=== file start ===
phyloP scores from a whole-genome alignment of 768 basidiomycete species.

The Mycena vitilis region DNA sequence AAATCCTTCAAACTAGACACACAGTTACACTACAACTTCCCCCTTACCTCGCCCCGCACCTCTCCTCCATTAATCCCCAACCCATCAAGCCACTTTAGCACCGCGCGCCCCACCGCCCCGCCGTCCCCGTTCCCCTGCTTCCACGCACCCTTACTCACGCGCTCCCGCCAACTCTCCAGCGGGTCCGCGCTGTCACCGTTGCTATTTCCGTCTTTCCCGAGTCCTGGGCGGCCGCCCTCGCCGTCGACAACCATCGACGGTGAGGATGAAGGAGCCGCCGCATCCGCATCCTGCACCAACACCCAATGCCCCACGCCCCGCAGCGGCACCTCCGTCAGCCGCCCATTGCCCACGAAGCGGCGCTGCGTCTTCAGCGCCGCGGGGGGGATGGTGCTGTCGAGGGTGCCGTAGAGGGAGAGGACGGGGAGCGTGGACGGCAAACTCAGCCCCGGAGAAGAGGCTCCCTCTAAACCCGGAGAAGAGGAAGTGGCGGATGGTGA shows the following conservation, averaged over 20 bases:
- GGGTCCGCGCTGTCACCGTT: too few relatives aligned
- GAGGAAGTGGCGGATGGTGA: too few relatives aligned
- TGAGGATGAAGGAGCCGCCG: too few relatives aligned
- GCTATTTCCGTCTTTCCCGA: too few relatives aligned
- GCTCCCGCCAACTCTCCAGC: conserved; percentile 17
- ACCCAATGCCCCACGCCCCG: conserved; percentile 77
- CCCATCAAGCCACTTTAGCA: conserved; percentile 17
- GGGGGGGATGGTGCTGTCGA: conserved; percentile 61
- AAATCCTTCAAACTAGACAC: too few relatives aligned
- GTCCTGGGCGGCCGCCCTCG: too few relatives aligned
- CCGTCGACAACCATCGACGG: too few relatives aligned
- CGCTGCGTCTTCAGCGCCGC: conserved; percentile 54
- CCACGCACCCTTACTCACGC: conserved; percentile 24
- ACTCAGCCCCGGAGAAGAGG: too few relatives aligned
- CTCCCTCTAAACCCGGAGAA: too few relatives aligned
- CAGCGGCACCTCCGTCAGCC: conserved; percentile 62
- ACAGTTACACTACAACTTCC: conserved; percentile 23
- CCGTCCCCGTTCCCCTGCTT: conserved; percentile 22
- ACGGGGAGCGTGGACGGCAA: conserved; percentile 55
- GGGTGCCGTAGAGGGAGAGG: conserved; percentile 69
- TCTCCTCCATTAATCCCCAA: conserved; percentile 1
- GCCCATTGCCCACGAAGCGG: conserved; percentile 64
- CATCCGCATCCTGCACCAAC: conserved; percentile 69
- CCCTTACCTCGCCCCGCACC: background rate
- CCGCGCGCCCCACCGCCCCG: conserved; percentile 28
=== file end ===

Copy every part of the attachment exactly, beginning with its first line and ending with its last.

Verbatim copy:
phyloP scores from a whole-genome alignment of 768 basidiomycete species.

The Mycena vitilis region DNA sequence AAATCCTTCAAACTAGACACACAGTTACACTACAACTTCCCCCTTACCTCGCCCCGCACCTCTCCTCCATTAATCCCCAACCCATCAAGCCACTTTAGCACCGCGCGCCCCACCGCCCCGCCGTCCCCGTTCCCCTGCTTCCACGCACCCTTACTCACGCGCTCCCGCCAACTCTCCAGCGGGTCCGCGCTGTCACCGTTGCTATTTCCGTCTTTCCCGAGTCCTGGGCGGCCGCCCTCGCCGTCGACAACCATCGACGGTGAGGATGAAGGAGCCGCCGCATCCGCATCCTGCACCAACACCCAATGCCCCACGCCCCGCAGCGGCACCTCCGTCAGCCGCCCATTGCCCACGAAGCGGCGCTGCGTCTTCAGCGCCGCGGGGGGGATGGTGCTGTCGAGGGTGCCGTAGAGGGAGAGGACGGGGAGCGTGGACGGCAAACTCAGCCCCGGAGAAGAGGCTCCCTCTAAACCCGGAGAAGAGGAAGTGGCGGATGGTGA shows the following conservation, averaged over 20 bases:
- GGGTCCGCGCTGTCACCGTT: too few relatives aligned
- GAGGAAGTGGCGGATGGTGA: too few relatives aligned
- TGAGGATGAAGGAGCCGCCG: too few relatives aligned
- GCTATTTCCGTCTTTCCCGA: too few relatives aligned
- GCTCCCGCCAACTCTCCAGC: conserved; percentile 17
- ACCCAATGCCCCACGCCCCG: conserved; percentile 77
- CCCATCAAGCCACTTTAGCA: conserved; percentile 17
- GGGGGGGATGGTGCTGTCGA: conserved; percentile 61
- AAATCCTTCAAACTAGACAC: too few relatives aligned
- GTCCTGGGCGGCCGCCCTCG: too few relatives aligned
- CCGTCGACAACCATCGACGG: too few relatives aligned
- CGCTGCGTCTTCAGCGCCGC: conserved; percentile 54
- CCACGCACCCTTACTCACGC: conserved; percentile 24
- ACTCAGCCCCGGAGAAGAGG: too few relatives aligned
- CTCCCTCTAAACCCGGAGAA: too few relatives aligned
- CAGCGGCACCTCCGTCAGCC: conserved; percentile 62
- ACAGTTACACTACAACTTCC: conserved; percentile 23
- CCGTCCCCGTTCCCCTGCTT: conserved; percentile 22
- ACGGGGAGCGTGGACGGCAA: conserved; percentile 55
- GGGTGCCGTAGAGGGAGAGG: conserved; percentile 69
- TCTCCTCCATTAATCCCCAA: conserved; percentile 1
- GCCCATTGCCCACGAAGCGG: conserved; percentile 64
- CATCCGCATCCTGCACCAAC: conserved; percentile 69
- CCCTTACCTCGCCCCGCACC: background rate
- CCGCGCGCCCCACCGCCCCG: conserved; percentile 28